13. Salant DJ, Cybulsky AV. Experimental glomerulo-nephritis. Methods Enzymol 1988; 162:421–461.

14. Price RJ: Urinary N-acetyl-β-D- glucosaminidase (NAG) as an indicator of renal disease. Curr Probl Clin Biochem 1979; 9:150–163.

15. Ohkawa H, Ohishi N, Yagi K. Assay for lipid peroxides in animal tissues by thiobarbituric acid reaction. Anal Biochem 1979; 95: 351–358.

16. Misra HP, Fridovich I. The role of superoxide anion in the autooxidation of epinephrine and a simple assay for superoxide-dismutase. J Biol Chem 1972; 247:3170–3175.

17. Beutler E, Durom O, Kelly BM. Improved method for the determination of blood glutathione. J Lab Clin Med 1963; 61:882–888.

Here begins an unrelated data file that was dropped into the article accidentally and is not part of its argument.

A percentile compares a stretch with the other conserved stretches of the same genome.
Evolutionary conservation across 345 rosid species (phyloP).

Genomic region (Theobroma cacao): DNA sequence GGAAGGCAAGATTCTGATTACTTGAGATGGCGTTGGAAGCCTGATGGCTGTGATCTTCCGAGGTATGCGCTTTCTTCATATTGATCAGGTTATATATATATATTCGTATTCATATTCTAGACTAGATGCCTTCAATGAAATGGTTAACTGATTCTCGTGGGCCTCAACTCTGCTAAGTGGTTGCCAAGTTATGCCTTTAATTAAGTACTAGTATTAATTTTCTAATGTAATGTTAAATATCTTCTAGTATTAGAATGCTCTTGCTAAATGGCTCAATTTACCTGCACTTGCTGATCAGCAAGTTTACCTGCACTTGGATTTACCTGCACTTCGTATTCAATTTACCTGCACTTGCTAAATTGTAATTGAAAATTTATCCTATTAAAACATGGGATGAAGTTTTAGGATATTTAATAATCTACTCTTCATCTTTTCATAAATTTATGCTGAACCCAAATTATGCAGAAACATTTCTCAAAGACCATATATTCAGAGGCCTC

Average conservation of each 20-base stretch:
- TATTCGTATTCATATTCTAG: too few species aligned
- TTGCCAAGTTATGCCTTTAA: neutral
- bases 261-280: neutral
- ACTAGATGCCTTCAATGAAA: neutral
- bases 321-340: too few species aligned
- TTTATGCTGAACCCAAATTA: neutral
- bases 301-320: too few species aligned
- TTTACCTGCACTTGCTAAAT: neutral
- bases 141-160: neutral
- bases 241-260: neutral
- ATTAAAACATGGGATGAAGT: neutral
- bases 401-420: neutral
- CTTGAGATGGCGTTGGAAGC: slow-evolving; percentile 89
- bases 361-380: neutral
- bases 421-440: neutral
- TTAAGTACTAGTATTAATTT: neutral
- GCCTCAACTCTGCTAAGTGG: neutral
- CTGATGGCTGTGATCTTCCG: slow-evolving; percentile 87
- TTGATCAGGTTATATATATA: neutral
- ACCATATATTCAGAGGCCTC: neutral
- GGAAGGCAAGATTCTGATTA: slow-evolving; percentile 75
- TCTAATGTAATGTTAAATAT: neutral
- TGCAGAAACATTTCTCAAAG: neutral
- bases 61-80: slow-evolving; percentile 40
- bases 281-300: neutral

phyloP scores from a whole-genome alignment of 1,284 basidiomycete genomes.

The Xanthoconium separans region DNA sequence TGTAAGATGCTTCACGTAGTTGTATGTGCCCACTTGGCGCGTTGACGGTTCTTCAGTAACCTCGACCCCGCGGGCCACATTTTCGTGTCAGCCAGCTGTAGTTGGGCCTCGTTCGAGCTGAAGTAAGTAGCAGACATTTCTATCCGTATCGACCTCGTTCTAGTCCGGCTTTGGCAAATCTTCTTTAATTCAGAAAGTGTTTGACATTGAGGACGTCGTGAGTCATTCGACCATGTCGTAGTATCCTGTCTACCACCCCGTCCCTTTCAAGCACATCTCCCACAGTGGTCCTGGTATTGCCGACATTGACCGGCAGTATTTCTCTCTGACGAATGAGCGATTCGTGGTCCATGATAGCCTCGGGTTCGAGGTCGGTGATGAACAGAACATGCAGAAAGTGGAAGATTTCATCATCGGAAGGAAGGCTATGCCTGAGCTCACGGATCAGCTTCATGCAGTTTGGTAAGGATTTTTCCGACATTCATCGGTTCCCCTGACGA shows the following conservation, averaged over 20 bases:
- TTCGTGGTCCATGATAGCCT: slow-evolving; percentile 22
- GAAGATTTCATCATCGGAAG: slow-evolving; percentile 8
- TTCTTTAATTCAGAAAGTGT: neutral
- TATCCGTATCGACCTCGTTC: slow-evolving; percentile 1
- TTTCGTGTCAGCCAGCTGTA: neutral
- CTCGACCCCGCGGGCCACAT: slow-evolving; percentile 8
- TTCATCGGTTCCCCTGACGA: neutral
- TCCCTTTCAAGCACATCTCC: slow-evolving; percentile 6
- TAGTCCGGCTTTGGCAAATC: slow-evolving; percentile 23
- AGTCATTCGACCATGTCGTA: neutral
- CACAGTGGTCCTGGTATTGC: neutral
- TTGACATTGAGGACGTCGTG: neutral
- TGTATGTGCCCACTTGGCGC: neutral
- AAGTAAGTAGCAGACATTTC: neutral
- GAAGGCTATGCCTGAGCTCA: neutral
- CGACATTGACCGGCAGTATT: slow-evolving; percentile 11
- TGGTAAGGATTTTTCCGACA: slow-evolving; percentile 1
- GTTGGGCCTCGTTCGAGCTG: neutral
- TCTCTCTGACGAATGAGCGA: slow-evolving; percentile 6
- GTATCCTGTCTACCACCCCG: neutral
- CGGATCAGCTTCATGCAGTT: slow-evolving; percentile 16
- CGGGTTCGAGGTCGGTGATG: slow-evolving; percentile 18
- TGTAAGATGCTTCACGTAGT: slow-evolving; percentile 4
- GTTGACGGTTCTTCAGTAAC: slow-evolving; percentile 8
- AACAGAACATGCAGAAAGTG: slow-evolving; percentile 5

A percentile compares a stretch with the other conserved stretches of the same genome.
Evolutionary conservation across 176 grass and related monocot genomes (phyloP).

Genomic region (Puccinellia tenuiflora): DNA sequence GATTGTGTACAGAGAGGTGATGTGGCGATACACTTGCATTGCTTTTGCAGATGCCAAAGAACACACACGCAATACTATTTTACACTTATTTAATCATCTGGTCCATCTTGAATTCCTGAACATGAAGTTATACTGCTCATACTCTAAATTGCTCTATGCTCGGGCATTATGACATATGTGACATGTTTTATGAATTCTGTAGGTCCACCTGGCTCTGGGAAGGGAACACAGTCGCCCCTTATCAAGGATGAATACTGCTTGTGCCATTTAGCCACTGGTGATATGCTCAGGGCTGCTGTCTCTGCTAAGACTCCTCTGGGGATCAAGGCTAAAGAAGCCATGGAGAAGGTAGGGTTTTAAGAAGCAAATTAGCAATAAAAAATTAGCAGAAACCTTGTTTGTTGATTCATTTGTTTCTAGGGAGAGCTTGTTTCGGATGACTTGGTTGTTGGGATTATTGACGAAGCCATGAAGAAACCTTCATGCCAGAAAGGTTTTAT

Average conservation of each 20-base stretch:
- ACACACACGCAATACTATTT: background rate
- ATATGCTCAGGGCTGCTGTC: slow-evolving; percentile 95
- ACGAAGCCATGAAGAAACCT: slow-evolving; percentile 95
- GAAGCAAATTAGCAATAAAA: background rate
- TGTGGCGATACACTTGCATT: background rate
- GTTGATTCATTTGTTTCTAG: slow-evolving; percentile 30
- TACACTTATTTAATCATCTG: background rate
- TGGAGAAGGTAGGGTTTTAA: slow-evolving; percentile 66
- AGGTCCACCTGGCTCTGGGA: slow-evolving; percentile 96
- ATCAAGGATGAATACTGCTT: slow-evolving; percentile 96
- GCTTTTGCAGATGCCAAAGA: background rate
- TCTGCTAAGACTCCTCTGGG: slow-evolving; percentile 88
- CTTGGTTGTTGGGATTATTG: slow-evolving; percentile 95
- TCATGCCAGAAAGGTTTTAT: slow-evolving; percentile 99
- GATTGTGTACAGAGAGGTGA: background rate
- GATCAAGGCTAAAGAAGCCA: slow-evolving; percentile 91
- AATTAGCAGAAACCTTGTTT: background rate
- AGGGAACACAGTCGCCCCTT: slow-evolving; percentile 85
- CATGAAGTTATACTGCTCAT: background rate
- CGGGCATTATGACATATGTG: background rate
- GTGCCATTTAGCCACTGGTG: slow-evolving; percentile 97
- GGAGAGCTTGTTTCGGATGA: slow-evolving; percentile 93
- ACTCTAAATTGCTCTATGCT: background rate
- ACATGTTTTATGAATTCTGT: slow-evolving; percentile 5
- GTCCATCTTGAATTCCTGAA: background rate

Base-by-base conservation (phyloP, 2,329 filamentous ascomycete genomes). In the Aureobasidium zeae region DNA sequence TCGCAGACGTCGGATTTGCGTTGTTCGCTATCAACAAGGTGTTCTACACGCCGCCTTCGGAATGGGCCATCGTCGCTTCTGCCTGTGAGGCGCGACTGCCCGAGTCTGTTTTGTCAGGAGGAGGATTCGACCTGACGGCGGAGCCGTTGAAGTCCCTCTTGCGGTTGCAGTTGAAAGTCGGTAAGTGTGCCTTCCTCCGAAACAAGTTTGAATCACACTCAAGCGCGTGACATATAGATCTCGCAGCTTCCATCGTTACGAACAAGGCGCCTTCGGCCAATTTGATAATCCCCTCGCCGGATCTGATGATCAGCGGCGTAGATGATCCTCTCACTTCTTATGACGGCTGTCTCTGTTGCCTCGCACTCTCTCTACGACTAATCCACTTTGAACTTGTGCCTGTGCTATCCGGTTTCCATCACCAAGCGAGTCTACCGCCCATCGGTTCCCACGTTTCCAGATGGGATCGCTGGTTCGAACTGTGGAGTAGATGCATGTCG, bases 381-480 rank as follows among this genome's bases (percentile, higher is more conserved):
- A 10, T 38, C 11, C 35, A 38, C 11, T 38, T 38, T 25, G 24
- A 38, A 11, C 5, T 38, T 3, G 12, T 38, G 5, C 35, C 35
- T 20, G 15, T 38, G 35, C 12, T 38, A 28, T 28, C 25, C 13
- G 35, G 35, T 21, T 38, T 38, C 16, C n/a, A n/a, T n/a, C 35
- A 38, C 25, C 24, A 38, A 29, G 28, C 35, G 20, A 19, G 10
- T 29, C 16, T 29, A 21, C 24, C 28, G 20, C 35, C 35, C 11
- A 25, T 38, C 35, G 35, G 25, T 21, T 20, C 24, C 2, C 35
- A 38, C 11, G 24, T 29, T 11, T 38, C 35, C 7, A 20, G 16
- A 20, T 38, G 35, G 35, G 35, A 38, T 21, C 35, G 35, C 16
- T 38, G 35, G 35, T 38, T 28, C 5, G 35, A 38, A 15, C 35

18. Habig WH, Pabst MJ, Jakoby WB. Glutathione S-transferases. The first enzymatic step in mercapturic acid formation. J Biol Chem 1974; 249:7130–7139.

19. Flohe L, Gunzler WA. Assays of glutathione peroxidase. Methods Enzymol 1984; 105:114–121.

20. Smith IK, Vierheller TL, Thorne CA. Rassay of glutathione reductase in crude tissue homogenates using 5,5'-dithiobis (2-nitrobenzoic acid). Anal Biochem 1988; 175:408–413.

21. Lowry OH, Rosebrough NJ, Farr AL, Randall RJ. Protein measurement with Folin phenol reagent. J Biol Chem 1951; 193:265–275.

22. Gao H, Zhou YW. Inhibitory effect of picroside II on hepatocyte apoptosis. Acta Pharmacol Sin 2005; 26:729–736.

23. Marnett LJ. Lipid peroxidation-DNA damage by malondialdehyde. Mutat Res 1999; 424:83–95.

24. Del RD, Stewart AJ, Pellegrini N. A review of recent studies on malondialdehyde as toxic molecule and biological marker of oxidative stress. Nutr Metab Cardiovasc Dis 2005; 15: 316–328.

25. Kim J, Jung KJ, Park KM. Reactive oxygen species differently regulate renal tubular epithelial and interstitial cell proliferation after ischemia and reperfusion injury. Am J Physiol Renal Physiol 2010; 298:F1118–1129.